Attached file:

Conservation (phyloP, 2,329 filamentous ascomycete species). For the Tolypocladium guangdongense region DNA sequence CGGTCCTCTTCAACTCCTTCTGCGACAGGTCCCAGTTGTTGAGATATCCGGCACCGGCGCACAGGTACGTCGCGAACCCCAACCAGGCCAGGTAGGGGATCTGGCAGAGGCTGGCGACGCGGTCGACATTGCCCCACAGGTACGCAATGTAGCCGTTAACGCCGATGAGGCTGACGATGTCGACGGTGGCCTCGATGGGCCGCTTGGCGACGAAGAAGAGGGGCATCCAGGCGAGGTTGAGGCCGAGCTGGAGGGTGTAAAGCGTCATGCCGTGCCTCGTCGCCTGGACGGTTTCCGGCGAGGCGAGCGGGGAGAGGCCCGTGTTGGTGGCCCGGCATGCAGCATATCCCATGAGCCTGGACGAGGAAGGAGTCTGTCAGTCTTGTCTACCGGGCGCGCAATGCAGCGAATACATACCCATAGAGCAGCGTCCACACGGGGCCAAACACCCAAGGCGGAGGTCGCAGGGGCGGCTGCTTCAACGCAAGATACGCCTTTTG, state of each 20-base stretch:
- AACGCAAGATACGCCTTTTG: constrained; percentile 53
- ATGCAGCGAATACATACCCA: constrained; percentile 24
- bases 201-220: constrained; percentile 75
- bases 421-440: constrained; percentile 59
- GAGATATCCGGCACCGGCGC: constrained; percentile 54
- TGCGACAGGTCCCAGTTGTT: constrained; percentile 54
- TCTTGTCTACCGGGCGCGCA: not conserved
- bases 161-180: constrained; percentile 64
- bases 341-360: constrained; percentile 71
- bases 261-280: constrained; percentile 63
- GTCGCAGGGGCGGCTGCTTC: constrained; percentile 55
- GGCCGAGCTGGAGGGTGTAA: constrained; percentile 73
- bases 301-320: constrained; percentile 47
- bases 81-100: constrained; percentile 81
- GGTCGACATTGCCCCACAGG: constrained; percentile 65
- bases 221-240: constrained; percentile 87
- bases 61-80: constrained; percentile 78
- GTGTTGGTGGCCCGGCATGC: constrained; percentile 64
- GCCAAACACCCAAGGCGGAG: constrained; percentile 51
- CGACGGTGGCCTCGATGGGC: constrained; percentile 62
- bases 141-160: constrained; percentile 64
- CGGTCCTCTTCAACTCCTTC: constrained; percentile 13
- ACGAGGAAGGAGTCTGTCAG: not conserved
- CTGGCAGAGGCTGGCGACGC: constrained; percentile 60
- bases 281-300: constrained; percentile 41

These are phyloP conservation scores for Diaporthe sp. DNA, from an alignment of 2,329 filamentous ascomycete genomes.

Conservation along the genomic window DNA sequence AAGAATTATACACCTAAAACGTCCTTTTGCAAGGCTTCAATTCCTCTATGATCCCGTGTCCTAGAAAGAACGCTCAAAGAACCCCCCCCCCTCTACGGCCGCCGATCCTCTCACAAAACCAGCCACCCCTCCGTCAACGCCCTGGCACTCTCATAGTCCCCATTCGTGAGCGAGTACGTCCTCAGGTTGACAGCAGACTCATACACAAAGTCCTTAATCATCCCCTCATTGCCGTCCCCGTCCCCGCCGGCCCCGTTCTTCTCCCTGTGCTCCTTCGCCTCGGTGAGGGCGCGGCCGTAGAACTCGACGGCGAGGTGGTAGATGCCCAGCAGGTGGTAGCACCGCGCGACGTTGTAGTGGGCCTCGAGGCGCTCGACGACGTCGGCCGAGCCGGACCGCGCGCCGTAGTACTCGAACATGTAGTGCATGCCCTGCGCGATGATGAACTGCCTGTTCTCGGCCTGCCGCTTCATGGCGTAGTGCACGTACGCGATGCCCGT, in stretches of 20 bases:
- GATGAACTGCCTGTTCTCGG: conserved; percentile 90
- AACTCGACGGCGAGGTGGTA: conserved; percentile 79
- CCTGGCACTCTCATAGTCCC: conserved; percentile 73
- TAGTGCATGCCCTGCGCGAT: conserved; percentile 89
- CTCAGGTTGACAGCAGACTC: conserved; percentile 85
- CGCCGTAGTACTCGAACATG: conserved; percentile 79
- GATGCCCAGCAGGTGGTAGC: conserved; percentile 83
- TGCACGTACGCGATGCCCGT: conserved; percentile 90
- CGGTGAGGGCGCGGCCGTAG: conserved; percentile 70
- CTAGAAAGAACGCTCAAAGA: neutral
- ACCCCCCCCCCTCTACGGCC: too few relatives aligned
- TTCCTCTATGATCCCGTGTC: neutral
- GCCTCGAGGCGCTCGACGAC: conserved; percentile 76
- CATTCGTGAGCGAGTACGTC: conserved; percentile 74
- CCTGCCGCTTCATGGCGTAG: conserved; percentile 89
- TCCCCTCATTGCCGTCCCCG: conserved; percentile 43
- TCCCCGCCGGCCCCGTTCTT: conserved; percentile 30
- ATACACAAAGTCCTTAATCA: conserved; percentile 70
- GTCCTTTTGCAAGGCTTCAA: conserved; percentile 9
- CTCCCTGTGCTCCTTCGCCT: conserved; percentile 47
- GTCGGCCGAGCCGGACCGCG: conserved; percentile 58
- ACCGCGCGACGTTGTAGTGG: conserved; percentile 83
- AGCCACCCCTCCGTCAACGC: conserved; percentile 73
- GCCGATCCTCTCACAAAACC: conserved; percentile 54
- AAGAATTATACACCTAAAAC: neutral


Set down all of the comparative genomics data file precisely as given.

Conservation (phyloP, 2,329 filamentous ascomycete species). For the Tolypocladium guangdongense region DNA sequence CGGTCCTCTTCAACTCCTTCTGCGACAGGTCCCAGTTGTTGAGATATCCGGCACCGGCGCACAGGTACGTCGCGAACCCCAACCAGGCCAGGTAGGGGATCTGGCAGAGGCTGGCGACGCGGTCGACATTGCCCCACAGGTACGCAATGTAGCCGTTAACGCCGATGAGGCTGACGATGTCGACGGTGGCCTCGATGGGCCGCTTGGCGACGAAGAAGAGGGGCATCCAGGCGAGGTTGAGGCCGAGCTGGAGGGTGTAAAGCGTCATGCCGTGCCTCGTCGCCTGGACGGTTTCCGGCGAGGCGAGCGGGGAGAGGCCCGTGTTGGTGGCCCGGCATGCAGCATATCCCATGAGCCTGGACGAGGAAGGAGTCTGTCAGTCTTGTCTACCGGGCGCGCAATGCAGCGAATACATACCCATAGAGCAGCGTCCACACGGGGCCAAACACCCAAGGCGGAGGTCGCAGGGGCGGCTGCTTCAACGCAAGATACGCCTTTTG, state of each 20-base stretch:
- AACGCAAGATACGCCTTTTG: constrained; percentile 53
- ATGCAGCGAATACATACCCA: constrained; percentile 24
- bases 201-220: constrained; percentile 75
- bases 421-440: constrained; percentile 59
- GAGATATCCGGCACCGGCGC: constrained; percentile 54
- TGCGACAGGTCCCAGTTGTT: constrained; percentile 54
- TCTTGTCTACCGGGCGCGCA: not conserved
- bases 161-180: constrained; percentile 64
- bases 341-360: constrained; percentile 71
- bases 261-280: constrained; percentile 63
- GTCGCAGGGGCGGCTGCTTC: constrained; percentile 55
- GGCCGAGCTGGAGGGTGTAA: constrained; percentile 73
- bases 301-320: constrained; percentile 47
- bases 81-100: constrained; percentile 81
- GGTCGACATTGCCCCACAGG: constrained; percentile 65
- bases 221-240: constrained; percentile 87
- bases 61-80: constrained; percentile 78
- GTGTTGGTGGCCCGGCATGC: constrained; percentile 64
- GCCAAACACCCAAGGCGGAG: constrained; percentile 51
- CGACGGTGGCCTCGATGGGC: constrained; percentile 62
- bases 141-160: constrained; percentile 64
- CGGTCCTCTTCAACTCCTTC: constrained; percentile 13
- ACGAGGAAGGAGTCTGTCAG: not conserved
- CTGGCAGAGGCTGGCGACGC: constrained; percentile 60
- bases 281-300: constrained; percentile 41

These are phyloP conservation scores for Diaporthe sp. DNA, from an alignment of 2,329 filamentous ascomycete genomes.

Conservation along the genomic window DNA sequence AAGAATTATACACCTAAAACGTCCTTTTGCAAGGCTTCAATTCCTCTATGATCCCGTGTCCTAGAAAGAACGCTCAAAGAACCCCCCCCCCTCTACGGCCGCCGATCCTCTCACAAAACCAGCCACCCCTCCGTCAACGCCCTGGCACTCTCATAGTCCCCATTCGTGAGCGAGTACGTCCTCAGGTTGACAGCAGACTCATACACAAAGTCCTTAATCATCCCCTCATTGCCGTCCCCGTCCCCGCCGGCCCCGTTCTTCTCCCTGTGCTCCTTCGCCTCGGTGAGGGCGCGGCCGTAGAACTCGACGGCGAGGTGGTAGATGCCCAGCAGGTGGTAGCACCGCGCGACGTTGTAGTGGGCCTCGAGGCGCTCGACGACGTCGGCCGAGCCGGACCGCGCGCCGTAGTACTCGAACATGTAGTGCATGCCCTGCGCGATGATGAACTGCCTGTTCTCGGCCTGCCGCTTCATGGCGTAGTGCACGTACGCGATGCCCGT, in stretches of 20 bases:
- GATGAACTGCCTGTTCTCGG: conserved; percentile 90
- AACTCGACGGCGAGGTGGTA: conserved; percentile 79
- CCTGGCACTCTCATAGTCCC: conserved; percentile 73
- TAGTGCATGCCCTGCGCGAT: conserved; percentile 89
- CTCAGGTTGACAGCAGACTC: conserved; percentile 85
- CGCCGTAGTACTCGAACATG: conserved; percentile 79
- GATGCCCAGCAGGTGGTAGC: conserved; percentile 83
- TGCACGTACGCGATGCCCGT: conserved; percentile 90
- CGGTGAGGGCGCGGCCGTAG: conserved; percentile 70
- CTAGAAAGAACGCTCAAAGA: neutral
- ACCCCCCCCCCTCTACGGCC: too few relatives aligned
- TTCCTCTATGATCCCGTGTC: neutral
- GCCTCGAGGCGCTCGACGAC: conserved; percentile 76
- CATTCGTGAGCGAGTACGTC: conserved; percentile 74
- CCTGCCGCTTCATGGCGTAG: conserved; percentile 89
- TCCCCTCATTGCCGTCCCCG: conserved; percentile 43
- TCCCCGCCGGCCCCGTTCTT: conserved; percentile 30
- ATACACAAAGTCCTTAATCA: conserved; percentile 70
- GTCCTTTTGCAAGGCTTCAA: conserved; percentile 9
- CTCCCTGTGCTCCTTCGCCT: conserved; percentile 47
- GTCGGCCGAGCCGGACCGCG: conserved; percentile 58
- ACCGCGCGACGTTGTAGTGG: conserved; percentile 83
- AGCCACCCCTCCGTCAACGC: conserved; percentile 73
- GCCGATCCTCTCACAAAACC: conserved; percentile 54
- AAGAATTATACACCTAAAAC: neutral